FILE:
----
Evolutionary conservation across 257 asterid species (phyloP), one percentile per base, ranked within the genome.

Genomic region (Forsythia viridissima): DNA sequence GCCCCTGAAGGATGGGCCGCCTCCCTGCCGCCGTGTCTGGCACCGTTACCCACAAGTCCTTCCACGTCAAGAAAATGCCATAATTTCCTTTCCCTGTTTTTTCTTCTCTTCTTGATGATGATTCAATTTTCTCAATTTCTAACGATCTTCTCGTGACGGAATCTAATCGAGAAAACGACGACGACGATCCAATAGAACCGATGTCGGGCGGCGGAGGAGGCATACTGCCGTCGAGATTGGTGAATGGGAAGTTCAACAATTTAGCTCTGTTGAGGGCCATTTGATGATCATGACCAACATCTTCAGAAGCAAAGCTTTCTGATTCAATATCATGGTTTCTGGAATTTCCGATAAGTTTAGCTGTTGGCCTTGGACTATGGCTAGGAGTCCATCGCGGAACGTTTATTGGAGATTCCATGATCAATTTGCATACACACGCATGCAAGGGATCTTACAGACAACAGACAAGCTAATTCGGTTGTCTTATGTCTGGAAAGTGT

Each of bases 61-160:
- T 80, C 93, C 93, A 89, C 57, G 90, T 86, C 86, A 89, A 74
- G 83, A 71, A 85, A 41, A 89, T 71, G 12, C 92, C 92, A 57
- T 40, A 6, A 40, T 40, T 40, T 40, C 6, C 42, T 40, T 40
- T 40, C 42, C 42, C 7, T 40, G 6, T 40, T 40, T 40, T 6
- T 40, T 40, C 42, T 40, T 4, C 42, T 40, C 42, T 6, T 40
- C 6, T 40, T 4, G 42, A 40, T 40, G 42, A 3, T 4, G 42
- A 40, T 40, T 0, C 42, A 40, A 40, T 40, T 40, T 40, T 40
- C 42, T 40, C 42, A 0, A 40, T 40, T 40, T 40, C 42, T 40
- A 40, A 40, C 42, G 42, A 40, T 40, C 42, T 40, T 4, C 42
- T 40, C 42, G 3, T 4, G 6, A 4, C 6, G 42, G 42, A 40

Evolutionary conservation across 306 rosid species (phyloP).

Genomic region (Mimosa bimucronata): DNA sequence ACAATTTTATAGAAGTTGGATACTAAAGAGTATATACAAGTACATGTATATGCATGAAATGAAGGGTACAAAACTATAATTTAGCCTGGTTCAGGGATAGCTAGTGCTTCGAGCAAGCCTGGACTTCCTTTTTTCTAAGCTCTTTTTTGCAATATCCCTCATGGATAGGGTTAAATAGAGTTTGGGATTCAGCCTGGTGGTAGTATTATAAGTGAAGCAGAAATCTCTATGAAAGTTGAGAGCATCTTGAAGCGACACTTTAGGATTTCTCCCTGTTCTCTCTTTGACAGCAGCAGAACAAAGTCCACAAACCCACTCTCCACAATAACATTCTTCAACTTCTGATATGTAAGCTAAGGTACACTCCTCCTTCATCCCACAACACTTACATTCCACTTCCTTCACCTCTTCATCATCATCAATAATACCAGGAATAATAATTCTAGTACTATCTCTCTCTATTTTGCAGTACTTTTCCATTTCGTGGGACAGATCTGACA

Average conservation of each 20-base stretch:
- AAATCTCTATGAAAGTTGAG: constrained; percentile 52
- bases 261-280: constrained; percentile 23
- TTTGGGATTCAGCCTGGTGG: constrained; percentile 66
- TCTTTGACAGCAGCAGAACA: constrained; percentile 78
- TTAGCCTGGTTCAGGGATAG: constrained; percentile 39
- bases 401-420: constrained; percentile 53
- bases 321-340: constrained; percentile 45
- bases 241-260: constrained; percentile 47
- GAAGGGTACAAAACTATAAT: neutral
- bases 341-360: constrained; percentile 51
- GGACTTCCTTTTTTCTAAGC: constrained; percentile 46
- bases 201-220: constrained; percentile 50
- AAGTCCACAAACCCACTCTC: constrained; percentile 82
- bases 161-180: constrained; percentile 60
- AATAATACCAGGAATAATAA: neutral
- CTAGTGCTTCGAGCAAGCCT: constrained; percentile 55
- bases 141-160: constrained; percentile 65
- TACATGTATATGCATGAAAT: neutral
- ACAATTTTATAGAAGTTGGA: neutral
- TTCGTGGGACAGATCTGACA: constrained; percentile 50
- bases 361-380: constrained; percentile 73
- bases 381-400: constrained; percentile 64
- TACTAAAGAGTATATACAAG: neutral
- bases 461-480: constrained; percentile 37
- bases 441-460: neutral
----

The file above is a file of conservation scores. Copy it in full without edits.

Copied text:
Evolutionary conservation across 257 asterid species (phyloP), one percentile per base, ranked within the genome.

Genomic region (Forsythia viridissima): DNA sequence GCCCCTGAAGGATGGGCCGCCTCCCTGCCGCCGTGTCTGGCACCGTTACCCACAAGTCCTTCCACGTCAAGAAAATGCCATAATTTCCTTTCCCTGTTTTTTCTTCTCTTCTTGATGATGATTCAATTTTCTCAATTTCTAACGATCTTCTCGTGACGGAATCTAATCGAGAAAACGACGACGACGATCCAATAGAACCGATGTCGGGCGGCGGAGGAGGCATACTGCCGTCGAGATTGGTGAATGGGAAGTTCAACAATTTAGCTCTGTTGAGGGCCATTTGATGATCATGACCAACATCTTCAGAAGCAAAGCTTTCTGATTCAATATCATGGTTTCTGGAATTTCCGATAAGTTTAGCTGTTGGCCTTGGACTATGGCTAGGAGTCCATCGCGGAACGTTTATTGGAGATTCCATGATCAATTTGCATACACACGCATGCAAGGGATCTTACAGACAACAGACAAGCTAATTCGGTTGTCTTATGTCTGGAAAGTGT

Each of bases 61-160:
- T 80, C 93, C 93, A 89, C 57, G 90, T 86, C 86, A 89, A 74
- G 83, A 71, A 85, A 41, A 89, T 71, G 12, C 92, C 92, A 57
- T 40, A 6, A 40, T 40, T 40, T 40, C 6, C 42, T 40, T 40
- T 40, C 42, C 42, C 7, T 40, G 6, T 40, T 40, T 40, T 6
- T 40, T 40, C 42, T 40, T 4, C 42, T 40, C 42, T 6, T 40
- C 6, T 40, T 4, G 42, A 40, T 40, G 42, A 3, T 4, G 42
- A 40, T 40, T 0, C 42, A 40, A 40, T 40, T 40, T 40, T 40
- C 42, T 40, C 42, A 0, A 40, T 40, T 40, T 40, C 42, T 40
- A 40, A 40, C 42, G 42, A 40, T 40, C 42, T 40, T 4, C 42
- T 40, C 42, G 3, T 4, G 6, A 4, C 6, G 42, G 42, A 40

Evolutionary conservation across 306 rosid species (phyloP).

Genomic region (Mimosa bimucronata): DNA sequence ACAATTTTATAGAAGTTGGATACTAAAGAGTATATACAAGTACATGTATATGCATGAAATGAAGGGTACAAAACTATAATTTAGCCTGGTTCAGGGATAGCTAGTGCTTCGAGCAAGCCTGGACTTCCTTTTTTCTAAGCTCTTTTTTGCAATATCCCTCATGGATAGGGTTAAATAGAGTTTGGGATTCAGCCTGGTGGTAGTATTATAAGTGAAGCAGAAATCTCTATGAAAGTTGAGAGCATCTTGAAGCGACACTTTAGGATTTCTCCCTGTTCTCTCTTTGACAGCAGCAGAACAAAGTCCACAAACCCACTCTCCACAATAACATTCTTCAACTTCTGATATGTAAGCTAAGGTACACTCCTCCTTCATCCCACAACACTTACATTCCACTTCCTTCACCTCTTCATCATCATCAATAATACCAGGAATAATAATTCTAGTACTATCTCTCTCTATTTTGCAGTACTTTTCCATTTCGTGGGACAGATCTGACA

Average conservation of each 20-base stretch:
- AAATCTCTATGAAAGTTGAG: constrained; percentile 52
- bases 261-280: constrained; percentile 23
- TTTGGGATTCAGCCTGGTGG: constrained; percentile 66
- TCTTTGACAGCAGCAGAACA: constrained; percentile 78
- TTAGCCTGGTTCAGGGATAG: constrained; percentile 39
- bases 401-420: constrained; percentile 53
- bases 321-340: constrained; percentile 45
- bases 241-260: constrained; percentile 47
- GAAGGGTACAAAACTATAAT: neutral
- bases 341-360: constrained; percentile 51
- GGACTTCCTTTTTTCTAAGC: constrained; percentile 46
- bases 201-220: constrained; percentile 50
- AAGTCCACAAACCCACTCTC: constrained; percentile 82
- bases 161-180: constrained; percentile 60
- AATAATACCAGGAATAATAA: neutral
- CTAGTGCTTCGAGCAAGCCT: constrained; percentile 55
- bases 141-160: constrained; percentile 65
- TACATGTATATGCATGAAAT: neutral
- ACAATTTTATAGAAGTTGGA: neutral
- TTCGTGGGACAGATCTGACA: constrained; percentile 50
- bases 361-380: constrained; percentile 73
- bases 381-400: constrained; percentile 64
- TACTAAAGAGTATATACAAG: neutral
- bases 461-480: constrained; percentile 37
- bases 441-460: neutral